THE UK has announced £1.8 million funding for organisations that tackle discrimination and champion social cohesion.
Under the scheme announced by faith minister Lord Greenhalgh, community groups and civil society organisations across England can apply for funding for projects that helps to build a diverse and tolerant society for all faiths and races.
The grants under the faith, race and hate crime grants scheme will address existing community issues, as well as pressures increased by the pandemic, such as isolation.
“We stand full square in support of all communities that suffer from prejudice and discrimination and we must build a shared future in this country,” said minister Lord Greenhalgh.
“The pandemic has hit faith communities hard with the closure of communal worship during the two lockdowns. This funding is part of our comprehensive support for them. Our faith communities instinctively love their neighbours.”
The nine projects receiving funding are Communities United, Unified Action, The R project, It’s Not as Simple as Black and White, Back Together, Stronger Together, The Faith and Belief Forum, Building Bridges Bradford, United As One and Pathway of Understanding.
Anne Frank Trust UK will receive a grant of £204,000 to run ‘Back Together, Stronger Together’ projects in the North West and the East of England. School workshops, peer education and in-school ambassadors will directly address antisemitism and anti-Muslim hatred, enabling young people to discover shared values across different communities of faith, race, and social groups.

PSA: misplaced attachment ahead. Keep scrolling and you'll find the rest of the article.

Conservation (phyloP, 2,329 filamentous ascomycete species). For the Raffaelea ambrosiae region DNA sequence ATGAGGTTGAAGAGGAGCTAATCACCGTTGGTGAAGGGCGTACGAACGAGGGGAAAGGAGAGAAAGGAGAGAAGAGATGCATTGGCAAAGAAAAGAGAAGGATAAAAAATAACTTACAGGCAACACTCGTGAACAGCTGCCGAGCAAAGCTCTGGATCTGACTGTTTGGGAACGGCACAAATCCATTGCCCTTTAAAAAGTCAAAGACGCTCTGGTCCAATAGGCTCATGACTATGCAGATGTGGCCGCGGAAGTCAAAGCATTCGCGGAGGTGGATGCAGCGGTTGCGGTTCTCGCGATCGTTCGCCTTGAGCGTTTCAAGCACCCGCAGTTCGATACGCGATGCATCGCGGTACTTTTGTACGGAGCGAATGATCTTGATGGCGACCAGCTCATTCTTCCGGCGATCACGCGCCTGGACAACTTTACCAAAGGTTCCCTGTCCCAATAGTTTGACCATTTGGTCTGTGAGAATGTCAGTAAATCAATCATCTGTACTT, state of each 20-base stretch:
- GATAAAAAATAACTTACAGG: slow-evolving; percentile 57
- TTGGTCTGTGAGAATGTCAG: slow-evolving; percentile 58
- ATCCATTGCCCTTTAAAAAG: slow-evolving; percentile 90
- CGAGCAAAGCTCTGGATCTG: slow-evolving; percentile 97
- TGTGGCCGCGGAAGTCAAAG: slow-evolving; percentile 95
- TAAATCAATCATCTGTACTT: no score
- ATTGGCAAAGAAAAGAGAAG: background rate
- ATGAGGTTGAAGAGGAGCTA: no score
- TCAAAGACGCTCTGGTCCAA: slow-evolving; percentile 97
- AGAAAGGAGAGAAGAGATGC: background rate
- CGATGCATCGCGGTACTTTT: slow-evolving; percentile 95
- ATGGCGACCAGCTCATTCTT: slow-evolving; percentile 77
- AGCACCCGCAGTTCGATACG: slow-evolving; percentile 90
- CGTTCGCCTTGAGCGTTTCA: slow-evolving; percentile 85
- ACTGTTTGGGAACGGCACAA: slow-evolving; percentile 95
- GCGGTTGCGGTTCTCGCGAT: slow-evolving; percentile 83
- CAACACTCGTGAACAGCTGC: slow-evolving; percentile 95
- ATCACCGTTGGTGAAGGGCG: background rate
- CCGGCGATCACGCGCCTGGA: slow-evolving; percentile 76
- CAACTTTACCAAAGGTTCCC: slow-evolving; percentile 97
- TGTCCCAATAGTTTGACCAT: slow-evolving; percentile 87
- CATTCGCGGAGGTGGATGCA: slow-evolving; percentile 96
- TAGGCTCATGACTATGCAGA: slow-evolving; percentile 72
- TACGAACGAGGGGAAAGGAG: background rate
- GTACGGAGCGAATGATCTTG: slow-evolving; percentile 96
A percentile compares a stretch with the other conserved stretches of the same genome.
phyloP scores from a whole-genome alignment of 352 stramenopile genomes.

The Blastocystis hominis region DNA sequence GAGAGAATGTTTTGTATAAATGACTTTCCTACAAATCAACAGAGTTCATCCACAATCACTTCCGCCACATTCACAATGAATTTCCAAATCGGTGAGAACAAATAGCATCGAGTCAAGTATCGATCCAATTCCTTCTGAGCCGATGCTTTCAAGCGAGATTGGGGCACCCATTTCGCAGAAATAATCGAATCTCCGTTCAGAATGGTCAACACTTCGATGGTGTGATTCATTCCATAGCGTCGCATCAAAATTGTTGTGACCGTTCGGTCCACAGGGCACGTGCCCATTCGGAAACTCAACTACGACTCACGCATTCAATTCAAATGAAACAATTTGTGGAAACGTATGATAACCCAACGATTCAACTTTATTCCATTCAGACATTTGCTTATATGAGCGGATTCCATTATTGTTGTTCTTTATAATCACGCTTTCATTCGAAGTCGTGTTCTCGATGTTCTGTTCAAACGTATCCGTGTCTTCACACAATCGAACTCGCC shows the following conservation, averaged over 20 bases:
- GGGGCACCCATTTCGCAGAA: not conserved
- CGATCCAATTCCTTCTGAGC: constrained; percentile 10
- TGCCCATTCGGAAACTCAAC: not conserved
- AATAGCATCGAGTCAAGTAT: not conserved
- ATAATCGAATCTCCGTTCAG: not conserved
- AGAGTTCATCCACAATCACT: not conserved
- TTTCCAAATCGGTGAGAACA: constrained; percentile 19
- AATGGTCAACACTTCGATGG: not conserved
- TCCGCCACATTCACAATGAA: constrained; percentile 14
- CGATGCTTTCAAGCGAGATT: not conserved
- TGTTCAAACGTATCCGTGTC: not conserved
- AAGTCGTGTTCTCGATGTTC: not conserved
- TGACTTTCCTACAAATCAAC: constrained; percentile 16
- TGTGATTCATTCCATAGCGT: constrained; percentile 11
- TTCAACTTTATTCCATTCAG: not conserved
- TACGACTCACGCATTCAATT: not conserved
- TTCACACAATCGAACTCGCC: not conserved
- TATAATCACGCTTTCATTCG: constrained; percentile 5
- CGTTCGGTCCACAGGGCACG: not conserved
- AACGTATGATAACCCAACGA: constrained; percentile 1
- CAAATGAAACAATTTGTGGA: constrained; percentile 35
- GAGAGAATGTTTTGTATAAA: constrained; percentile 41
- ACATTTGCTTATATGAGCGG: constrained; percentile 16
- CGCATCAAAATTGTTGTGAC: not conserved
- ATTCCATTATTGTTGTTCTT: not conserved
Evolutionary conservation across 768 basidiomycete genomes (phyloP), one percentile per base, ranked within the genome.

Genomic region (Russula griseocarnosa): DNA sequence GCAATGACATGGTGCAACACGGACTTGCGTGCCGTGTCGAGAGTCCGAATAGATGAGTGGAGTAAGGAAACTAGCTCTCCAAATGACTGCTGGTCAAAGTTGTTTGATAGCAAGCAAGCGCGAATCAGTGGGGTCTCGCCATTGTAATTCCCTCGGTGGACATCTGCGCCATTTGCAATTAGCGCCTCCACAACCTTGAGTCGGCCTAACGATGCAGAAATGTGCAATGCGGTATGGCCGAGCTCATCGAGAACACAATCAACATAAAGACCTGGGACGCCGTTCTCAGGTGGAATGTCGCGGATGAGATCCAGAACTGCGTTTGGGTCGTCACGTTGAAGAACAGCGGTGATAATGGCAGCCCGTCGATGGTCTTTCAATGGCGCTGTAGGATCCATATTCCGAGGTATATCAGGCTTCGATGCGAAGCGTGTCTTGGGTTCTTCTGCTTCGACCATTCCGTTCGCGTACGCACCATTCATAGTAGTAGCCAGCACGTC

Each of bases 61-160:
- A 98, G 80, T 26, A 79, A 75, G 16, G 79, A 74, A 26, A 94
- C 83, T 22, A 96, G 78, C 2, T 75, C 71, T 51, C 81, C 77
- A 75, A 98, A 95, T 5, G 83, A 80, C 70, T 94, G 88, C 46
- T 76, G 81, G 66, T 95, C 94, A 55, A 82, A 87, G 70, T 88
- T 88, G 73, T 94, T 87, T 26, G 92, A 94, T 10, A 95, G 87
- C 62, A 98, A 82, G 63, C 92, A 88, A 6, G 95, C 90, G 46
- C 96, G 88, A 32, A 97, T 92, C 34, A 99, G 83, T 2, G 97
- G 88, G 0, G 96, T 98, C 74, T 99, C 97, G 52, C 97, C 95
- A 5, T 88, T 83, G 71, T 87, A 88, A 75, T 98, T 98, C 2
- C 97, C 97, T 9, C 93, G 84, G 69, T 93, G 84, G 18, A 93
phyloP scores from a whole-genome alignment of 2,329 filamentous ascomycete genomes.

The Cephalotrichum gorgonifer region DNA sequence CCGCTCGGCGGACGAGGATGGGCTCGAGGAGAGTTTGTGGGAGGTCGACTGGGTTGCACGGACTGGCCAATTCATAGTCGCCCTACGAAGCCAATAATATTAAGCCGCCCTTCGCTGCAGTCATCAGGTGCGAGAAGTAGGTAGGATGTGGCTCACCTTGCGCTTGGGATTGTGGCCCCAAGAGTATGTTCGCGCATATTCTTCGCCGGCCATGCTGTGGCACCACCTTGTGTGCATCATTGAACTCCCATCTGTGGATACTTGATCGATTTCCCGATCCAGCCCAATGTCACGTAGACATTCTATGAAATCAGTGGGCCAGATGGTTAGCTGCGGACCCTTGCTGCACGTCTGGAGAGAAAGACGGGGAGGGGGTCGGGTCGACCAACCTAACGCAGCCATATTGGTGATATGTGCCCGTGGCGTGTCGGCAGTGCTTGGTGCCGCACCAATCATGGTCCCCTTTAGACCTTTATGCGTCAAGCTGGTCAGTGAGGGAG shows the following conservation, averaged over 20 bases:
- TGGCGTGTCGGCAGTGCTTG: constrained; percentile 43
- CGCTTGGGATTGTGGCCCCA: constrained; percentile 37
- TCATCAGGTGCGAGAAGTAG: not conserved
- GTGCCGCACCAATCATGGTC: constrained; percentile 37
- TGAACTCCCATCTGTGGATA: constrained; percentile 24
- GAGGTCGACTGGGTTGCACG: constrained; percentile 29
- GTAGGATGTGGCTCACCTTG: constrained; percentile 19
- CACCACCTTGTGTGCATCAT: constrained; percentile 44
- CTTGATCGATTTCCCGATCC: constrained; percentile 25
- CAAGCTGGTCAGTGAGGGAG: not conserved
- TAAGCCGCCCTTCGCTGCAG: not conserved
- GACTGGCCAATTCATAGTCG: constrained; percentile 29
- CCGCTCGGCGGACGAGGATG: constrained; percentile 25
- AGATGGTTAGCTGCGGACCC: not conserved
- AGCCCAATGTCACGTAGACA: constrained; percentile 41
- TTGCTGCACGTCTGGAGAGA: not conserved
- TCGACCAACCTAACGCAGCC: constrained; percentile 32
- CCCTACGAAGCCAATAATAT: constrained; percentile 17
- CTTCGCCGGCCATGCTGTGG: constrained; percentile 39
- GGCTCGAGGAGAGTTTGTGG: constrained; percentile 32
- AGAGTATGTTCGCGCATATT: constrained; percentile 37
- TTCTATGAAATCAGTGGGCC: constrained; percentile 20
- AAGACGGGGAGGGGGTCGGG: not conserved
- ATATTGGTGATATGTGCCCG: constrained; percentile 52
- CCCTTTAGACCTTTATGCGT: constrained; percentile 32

Tim Robertson, chief executive of the Anne Frank Trust, said: “This will be a real step forward in building community cohesion, especially during the disruption and uncertainties of the Covid pandemic.
“Our school workshops and peer education project will equip and empower thousands of young people to speak out against prejudice. They will inspire their communities to reject hateful narratives and instead welcome and celebrate diversity – creating a safer, fairer society for everyone.”
Communities United will get £287,000 grant by six English Football League Trust Club Community organisations in the North West.
The project will bring families from different backgrounds together, increasing understanding and awareness of social and cultural differences, challenging stereotypes and uniting them through common interests and social action.
“We will be working with family groups to help facilitate understanding across generations, as well between those from different backgrounds, cultures and faith groups. Despite the current Covid restrictions, we will find ways to deliver this project and use the learning to inform other areas of our existing community activities nationwide,” said Loo Brackpool, head of community and participation at EFL trust.